Jon Ralston’s column this morning is on an issue which is important, though not very sexy. It’s on Nevada’s ridiculously flawed campaign finance reporting requirements.
Now, I’m a purist on this issue. I don’t think anyone should have to disclose campaign donations publicly. I came to that conclusion back in 1996 when a donor to my state senate campaign suffered retaliation at the hands of my opponent who was then the state Senate Minority Leader.
But I’m practical enough to know that my way ain’t gonna see the highway. So if we’re going to have disclosure at all, we ought to do it right. And that means, in this day and age, full and prompt disclosure on the Internet. Which means reporting all contributions all the time within a reasonable time period. The generally accepted window these days is 48 hours. Hardly onerous.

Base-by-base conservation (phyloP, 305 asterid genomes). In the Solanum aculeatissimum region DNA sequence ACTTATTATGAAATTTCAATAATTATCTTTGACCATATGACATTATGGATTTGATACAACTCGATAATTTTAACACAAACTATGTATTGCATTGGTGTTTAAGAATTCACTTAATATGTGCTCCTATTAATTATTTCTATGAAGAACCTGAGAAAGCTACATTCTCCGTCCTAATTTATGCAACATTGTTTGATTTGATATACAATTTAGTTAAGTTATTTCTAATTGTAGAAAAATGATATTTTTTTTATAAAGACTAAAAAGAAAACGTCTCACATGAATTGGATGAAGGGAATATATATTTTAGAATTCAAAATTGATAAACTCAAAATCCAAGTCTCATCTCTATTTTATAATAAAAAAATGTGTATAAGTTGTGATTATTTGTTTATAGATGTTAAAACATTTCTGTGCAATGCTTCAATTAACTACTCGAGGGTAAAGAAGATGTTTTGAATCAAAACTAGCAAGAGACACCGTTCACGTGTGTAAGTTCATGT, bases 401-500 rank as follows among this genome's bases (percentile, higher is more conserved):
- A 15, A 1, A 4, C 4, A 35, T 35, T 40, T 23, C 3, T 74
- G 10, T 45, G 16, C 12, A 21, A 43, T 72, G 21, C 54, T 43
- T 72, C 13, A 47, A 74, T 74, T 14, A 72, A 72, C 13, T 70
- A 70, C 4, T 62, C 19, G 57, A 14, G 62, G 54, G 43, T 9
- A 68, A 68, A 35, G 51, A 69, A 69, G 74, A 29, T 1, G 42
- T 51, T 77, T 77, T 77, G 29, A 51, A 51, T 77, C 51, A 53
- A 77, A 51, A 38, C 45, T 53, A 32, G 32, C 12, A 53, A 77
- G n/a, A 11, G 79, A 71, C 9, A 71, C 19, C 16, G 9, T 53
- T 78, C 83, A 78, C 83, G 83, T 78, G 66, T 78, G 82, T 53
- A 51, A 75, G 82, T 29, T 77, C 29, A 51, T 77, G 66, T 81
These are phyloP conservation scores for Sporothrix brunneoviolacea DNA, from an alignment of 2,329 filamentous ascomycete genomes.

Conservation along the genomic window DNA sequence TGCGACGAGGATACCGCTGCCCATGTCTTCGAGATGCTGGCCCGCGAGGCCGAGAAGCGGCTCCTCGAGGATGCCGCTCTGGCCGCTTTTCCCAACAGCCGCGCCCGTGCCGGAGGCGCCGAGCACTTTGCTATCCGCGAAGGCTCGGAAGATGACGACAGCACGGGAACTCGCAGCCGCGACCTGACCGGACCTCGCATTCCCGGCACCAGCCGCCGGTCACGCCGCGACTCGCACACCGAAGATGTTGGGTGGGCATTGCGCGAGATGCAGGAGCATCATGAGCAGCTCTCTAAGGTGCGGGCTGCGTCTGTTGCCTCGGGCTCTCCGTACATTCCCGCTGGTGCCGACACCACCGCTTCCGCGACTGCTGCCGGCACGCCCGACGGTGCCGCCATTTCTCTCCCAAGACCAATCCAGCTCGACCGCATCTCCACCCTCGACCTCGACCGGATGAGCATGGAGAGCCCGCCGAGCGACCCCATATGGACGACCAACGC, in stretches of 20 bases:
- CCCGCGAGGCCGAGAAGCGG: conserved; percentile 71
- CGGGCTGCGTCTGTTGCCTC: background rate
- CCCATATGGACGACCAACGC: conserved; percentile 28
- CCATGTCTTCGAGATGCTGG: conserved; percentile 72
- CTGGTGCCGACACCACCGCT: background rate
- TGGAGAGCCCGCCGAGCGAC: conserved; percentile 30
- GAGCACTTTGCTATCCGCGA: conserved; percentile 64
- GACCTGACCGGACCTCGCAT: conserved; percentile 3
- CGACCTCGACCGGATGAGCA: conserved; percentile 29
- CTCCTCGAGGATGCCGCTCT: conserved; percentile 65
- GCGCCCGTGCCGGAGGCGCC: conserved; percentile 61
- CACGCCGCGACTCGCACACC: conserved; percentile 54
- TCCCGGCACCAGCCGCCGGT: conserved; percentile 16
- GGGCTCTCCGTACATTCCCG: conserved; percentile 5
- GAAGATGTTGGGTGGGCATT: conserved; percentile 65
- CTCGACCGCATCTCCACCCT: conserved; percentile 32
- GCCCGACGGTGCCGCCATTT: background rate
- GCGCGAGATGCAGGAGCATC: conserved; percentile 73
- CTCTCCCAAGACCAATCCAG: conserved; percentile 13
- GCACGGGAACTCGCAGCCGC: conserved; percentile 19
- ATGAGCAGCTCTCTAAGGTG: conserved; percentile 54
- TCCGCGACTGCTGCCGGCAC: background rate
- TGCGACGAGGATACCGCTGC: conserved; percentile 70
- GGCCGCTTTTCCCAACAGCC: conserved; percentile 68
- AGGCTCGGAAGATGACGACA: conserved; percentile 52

Ross Miller, Nevada’s Secretary of State, put forward a bill this session amending the state’s disclosure laws to bring them into the 21st century – including a requirement that candidates file their campaign finance reports online. Incumbent legislators who are well-funded by special interests and lobbyists, however, are balking at this effort at greater transparency. Go figure.
Miller’s reforms should be adopted. And incumbents who oppose them should be held accountable next year at the ballot box by voters. However…
I have a PAC (political action committee) and once tried filing my report online. And I gotta tell you, it was a royal pain in the you-know-what. The process set up by the Secretary of State’s office is decidedly not user-friendly and unduly complicated to navigate and complete. No wonder so many candidates, PACs and ballot advocacy groups opt to simply fill out the forms by hand.
Miller is on the right track pushing for online reporting, but he also needs to get his own house in order. It shouldn’t be too difficult to allow campaigns using, say, Quikbooks, to import the required information directly into the campaign reporting system at the SoS’s office instead of having to type it out separately a second time.
In other words: Secretary, heal thyself.